Mengde, flanked by Xu Chu, Xu Huang, Li Dian, Zhang Liao and other generals, pointed his whip at Yuan Shao and shouted, "In the presence of the Emperor, I pressed your claims to consideration and obtained for you the title of Regent Marshal. Why do you now plan rebellion?" Yuan Shao replied, "You take the title of a minister of Han, but you are really a rebel against the House. Your crimes and evil deeds reach to the heavens, and you are worse than the usurper Wang Mang and the rebel Dong Zhuo. What are these slanderous words about rebellion that dare you address to me?" Cao Cao retorted, "I have a command to make you prisoner!" Yuan Shao replied, "I have the Girdle Decree to arrest rebels!" The Prime Minister became angry and sent Zhang Liao forth as his champion while Zhang He rode out from Yuan Shao's side. The two men fought with neither gaining an advantage and Cao Cao was amazed by the contest. Xu Chu rode out to join the fight but was met by the enemy general Gao Lan. Mengde ordered Xiahou Dun and Li Dian to take three thousand troops and attack the enemy's array but as soon as they started their advance, they were driven back by a volley of crossbow bolts from the enemy. Unable to advance, Cao Cao's army withdrew to the south but were attacked in the rear by Yuan Shao's army and driven back to Guandu.

As soon as Cao Cao's army was driven back to Guandu, Yuan Shao began building up over fifty mounds of earth around the city and then erected towers on top of the mounds. From these towers, Yuan Shao's archers were able to rain down arrows on Guandu, forcing Cao's soldiers to crawl on the ground under their shields. At Liu Ye's suggestion, Cao Cao constructed hundreds of catapults and fired them at the towers killing enormous numbers of Yuan Shao's archers and ensuring the towers could not be used. Soon troops reported that the enemy were digging out pits behind the mounds and Liu Ye observed that the enemy were intending to tunnel into the city. On Liu Ye's advice, Cao Cao ordered that a deep moat be dug around the city to render the tunnels useless. After two months under siege the army was exhausted and supplies were beginning to run low. Cao Cao began to think of withdrawing to the capital but wrote to Xun Yu to ask his advice. Xun Yu's reply was as follows: "I have received your command to decide whether to continue the campaign or retire. It appears to me that Yuan Shao assembled such large forces at Guandu with the expectation of winning a decision. You, Sir, are very weak while he is very strong. If you cannot get the better of him, he will be able to work his will on you, and this will be a crisis of the empire. Your opponents are indeed numerous, but their leader knows not how to use them. With your military genius and discernment, where are you not sure to succeed? Now though your numbers are small, your situation is still brighter than Liu Bang's when he faced against Xiang Yu in Jungyang and Chenggao. You are securely entrenched with your hands on Yuan Shao's throat; and even if you cannot advance, that state of things cannot endure forever but must change. This is the time to play some unexpected move, and you must not miss it. The device I leave to your illustrious ingenuity." This letter greatly pleased Cao Cao and he urged his troops to use every effort in defending the camp.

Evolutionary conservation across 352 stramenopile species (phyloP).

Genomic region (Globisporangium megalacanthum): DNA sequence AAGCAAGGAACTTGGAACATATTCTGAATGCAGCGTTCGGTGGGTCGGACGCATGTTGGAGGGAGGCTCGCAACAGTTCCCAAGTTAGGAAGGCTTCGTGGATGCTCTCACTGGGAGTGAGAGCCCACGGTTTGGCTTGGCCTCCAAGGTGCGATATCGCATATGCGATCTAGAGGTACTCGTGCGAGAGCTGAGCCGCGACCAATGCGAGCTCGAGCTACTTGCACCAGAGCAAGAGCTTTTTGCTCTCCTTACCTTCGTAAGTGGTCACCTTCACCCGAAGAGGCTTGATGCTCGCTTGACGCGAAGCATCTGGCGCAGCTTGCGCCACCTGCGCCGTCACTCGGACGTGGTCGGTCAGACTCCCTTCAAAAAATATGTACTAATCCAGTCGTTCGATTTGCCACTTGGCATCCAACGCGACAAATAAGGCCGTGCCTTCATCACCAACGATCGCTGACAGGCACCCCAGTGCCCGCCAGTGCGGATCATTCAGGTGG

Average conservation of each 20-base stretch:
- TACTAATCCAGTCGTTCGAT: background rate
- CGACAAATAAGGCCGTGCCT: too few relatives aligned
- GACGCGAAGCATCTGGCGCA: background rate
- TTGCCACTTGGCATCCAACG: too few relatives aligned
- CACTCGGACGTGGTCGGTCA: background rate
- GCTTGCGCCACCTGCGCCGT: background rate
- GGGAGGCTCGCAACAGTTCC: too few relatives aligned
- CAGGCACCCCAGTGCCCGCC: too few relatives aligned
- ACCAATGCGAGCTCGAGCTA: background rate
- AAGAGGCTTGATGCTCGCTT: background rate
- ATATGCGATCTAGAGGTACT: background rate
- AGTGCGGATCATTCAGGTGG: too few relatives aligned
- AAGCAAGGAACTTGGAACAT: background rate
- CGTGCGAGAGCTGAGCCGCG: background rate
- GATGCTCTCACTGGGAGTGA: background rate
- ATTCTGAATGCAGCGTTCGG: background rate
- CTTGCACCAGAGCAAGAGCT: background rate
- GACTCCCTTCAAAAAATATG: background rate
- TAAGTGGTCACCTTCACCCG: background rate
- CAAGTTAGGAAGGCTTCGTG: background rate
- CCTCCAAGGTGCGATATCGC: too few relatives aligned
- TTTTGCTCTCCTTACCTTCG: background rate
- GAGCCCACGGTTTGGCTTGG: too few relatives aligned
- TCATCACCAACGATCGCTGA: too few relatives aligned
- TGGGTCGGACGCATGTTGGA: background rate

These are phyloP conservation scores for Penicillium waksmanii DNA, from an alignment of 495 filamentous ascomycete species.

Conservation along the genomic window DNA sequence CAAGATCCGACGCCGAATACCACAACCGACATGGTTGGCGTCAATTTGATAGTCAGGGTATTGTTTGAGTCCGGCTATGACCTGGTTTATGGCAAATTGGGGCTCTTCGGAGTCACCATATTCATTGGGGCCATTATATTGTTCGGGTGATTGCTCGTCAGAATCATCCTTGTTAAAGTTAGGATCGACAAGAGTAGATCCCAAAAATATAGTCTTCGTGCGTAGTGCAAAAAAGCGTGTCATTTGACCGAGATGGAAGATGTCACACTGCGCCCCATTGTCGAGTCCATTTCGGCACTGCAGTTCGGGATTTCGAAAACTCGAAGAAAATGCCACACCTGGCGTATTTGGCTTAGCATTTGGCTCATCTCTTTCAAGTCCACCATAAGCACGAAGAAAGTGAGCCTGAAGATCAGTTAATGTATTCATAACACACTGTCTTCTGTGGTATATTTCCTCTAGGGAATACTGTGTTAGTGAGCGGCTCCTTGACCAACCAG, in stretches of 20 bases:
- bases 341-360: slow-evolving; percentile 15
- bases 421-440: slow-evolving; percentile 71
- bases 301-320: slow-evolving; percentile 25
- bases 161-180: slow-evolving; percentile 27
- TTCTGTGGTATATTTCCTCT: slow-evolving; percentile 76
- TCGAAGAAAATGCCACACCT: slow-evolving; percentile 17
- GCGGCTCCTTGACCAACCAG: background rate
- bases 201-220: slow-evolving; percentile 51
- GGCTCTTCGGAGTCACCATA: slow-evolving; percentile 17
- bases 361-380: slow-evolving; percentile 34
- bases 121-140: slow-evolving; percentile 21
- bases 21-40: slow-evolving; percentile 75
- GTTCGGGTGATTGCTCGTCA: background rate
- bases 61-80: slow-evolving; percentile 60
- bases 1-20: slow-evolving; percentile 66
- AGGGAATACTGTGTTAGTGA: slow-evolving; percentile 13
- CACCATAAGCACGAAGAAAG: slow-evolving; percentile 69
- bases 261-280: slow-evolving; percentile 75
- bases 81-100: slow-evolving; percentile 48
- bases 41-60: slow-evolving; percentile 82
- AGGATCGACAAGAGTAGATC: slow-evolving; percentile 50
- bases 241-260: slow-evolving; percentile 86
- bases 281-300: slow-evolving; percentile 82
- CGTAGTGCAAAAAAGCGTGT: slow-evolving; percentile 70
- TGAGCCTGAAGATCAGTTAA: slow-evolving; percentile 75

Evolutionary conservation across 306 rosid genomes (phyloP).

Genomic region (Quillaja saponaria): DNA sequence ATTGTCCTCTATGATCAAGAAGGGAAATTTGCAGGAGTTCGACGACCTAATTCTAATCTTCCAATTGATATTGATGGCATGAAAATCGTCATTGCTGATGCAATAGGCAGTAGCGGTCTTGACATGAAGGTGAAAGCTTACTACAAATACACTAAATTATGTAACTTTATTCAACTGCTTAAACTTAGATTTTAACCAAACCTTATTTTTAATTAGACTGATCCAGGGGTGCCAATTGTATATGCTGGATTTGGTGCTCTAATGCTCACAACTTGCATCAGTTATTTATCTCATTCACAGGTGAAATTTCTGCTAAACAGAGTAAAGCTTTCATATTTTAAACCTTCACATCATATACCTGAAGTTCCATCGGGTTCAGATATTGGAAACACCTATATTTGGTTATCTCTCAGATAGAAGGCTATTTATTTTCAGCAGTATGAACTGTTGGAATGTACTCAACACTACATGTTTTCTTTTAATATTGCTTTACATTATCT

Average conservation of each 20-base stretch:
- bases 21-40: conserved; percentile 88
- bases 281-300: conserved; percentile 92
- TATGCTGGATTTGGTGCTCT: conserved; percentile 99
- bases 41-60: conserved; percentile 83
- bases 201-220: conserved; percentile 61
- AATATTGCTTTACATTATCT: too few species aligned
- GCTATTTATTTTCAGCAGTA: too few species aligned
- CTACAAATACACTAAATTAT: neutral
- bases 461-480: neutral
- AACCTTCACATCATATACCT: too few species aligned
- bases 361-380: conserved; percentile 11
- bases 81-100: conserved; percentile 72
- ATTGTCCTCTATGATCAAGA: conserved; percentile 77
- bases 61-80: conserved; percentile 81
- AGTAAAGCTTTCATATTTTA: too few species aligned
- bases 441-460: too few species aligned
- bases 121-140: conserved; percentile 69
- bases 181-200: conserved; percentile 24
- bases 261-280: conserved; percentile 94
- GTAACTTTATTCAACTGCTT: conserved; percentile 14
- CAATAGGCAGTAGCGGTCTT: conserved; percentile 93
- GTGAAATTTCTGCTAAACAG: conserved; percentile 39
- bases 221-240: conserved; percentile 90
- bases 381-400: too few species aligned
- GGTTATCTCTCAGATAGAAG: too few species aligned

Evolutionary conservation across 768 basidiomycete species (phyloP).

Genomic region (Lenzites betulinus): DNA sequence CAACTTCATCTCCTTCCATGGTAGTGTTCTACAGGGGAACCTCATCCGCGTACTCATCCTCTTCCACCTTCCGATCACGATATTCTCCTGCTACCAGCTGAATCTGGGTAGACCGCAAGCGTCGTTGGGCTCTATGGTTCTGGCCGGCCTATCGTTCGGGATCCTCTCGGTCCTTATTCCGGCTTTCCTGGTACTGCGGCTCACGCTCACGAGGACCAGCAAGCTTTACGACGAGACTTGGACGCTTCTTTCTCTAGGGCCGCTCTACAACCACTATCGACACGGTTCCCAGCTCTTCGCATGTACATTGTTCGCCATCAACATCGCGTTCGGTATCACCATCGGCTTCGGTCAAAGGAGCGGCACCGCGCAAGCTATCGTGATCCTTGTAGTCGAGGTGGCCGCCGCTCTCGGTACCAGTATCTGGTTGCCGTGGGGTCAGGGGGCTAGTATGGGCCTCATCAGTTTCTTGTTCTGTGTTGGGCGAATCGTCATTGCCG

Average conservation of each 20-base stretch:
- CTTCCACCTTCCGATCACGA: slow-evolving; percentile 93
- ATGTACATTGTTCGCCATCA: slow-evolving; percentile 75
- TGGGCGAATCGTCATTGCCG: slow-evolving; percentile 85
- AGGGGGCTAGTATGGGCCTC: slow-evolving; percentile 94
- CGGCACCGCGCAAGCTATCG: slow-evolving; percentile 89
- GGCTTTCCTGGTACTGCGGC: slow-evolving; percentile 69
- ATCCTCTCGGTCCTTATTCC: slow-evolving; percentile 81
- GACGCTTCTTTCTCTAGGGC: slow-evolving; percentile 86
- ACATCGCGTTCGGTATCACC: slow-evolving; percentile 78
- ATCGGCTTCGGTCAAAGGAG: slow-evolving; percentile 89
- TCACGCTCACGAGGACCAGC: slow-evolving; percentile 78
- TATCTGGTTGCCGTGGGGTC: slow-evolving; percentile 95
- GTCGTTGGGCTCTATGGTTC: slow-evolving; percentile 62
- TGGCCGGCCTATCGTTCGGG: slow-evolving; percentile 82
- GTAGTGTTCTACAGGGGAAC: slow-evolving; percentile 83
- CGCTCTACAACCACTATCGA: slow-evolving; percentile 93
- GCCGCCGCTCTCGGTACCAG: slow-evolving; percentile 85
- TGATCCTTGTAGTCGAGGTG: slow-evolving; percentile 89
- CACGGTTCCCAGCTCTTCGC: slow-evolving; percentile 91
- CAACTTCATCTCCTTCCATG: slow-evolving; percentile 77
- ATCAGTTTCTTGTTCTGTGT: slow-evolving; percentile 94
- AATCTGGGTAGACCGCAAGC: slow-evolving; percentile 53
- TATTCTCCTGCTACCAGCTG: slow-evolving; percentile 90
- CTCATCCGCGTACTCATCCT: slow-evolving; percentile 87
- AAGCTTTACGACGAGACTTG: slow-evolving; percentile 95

Xu Huang reported to Cao Cao that an enemy spy had been captured and had revealed that Yuan Shao was expecting a supply convoy and that spies had been sent to find out the best routes. Cao tasked Xu Huang with capturing the supply convoy, sending Xu Chu and Zhang Liao as support. The attack was successful, all of the thousands of supply wagons were burned and many of Yuan Shao's soldiers were killed. When the raiding party returned to Guandu, Cao Cao rewarded them richly and then set up an outpost in front of the main camp. Food was starting to run low so Mengde sent a messenger to Xuchang to request grain but, unbeknown to him, the messenger was captured by the enemy.

While resting in his tent, a messenger came to inform the Prime Minister that an old friend of his, Xu You of Nanyang wished to see him. Cao was overjoyed, running in his bare feet to meet his old friend, whom he bowed before. Xu You helped him to rise and said, "Sir, you, a great minister, should not thus salute a simple civilian like me." but Mengde replied, "But you are my old friend, and no name or office makes any difference to us," Xu You explained that he had served under Yuan Shao but his advice was ignored so he had now come to Cao Cao for employment. (51) "If you are willing to come, then have I indeed a helper. I desire you to give me a scheme for the destruction of Yuan Shao." said Cao Cao. "I counselled him to send a light force to take Capital Xuchang and at the same time attack here in full scale so that head and tail be both attacked." was the reply. Mengde was alarmed, saying, "If he does so, I am lost!" "How much grain have you in store?" asked the new adviser. "Enough for a year." replied the Prime Minister. "I think not quite," said Xu You, smiling. "Well, half a year." said Cao. Xu You rose and hurried toward the door of the tent saying, "I offer him good counsel, and he repays me with deceit. Could I have expected it?" Cao Cao hurried after him and held him back. "Do not be angry. I will tell you the truth. Really I have here only enough for three months." he said. "Everybody says you are a marvel of wickedness, and indeed it is true," said Xu You. "But who does not know that in war there is no objection to deceit?" replied Cao Cao. Then whispering in Xu You's ear, he said, "Actually here I have only supplies for this month's use." Xu You replied, "Do not throw dust in my eyes any more. Your grain is exhausted and I know it." Cao Cao was startled, as he thought no one knew of the dire straits he was in. "How did you find that out?" asked Cao Cao. Xu You produced the letter and told of the messenger's capture. Cao Cao seized him by the hand, saying, "Since our old friendship has brought you to me, I hope you have some plan to suggest to me." The new adviser told of Yuan Shao's supply depot at Wuchao, suggesting disguising troops as Yuan Shao's in order to gain access to the depot.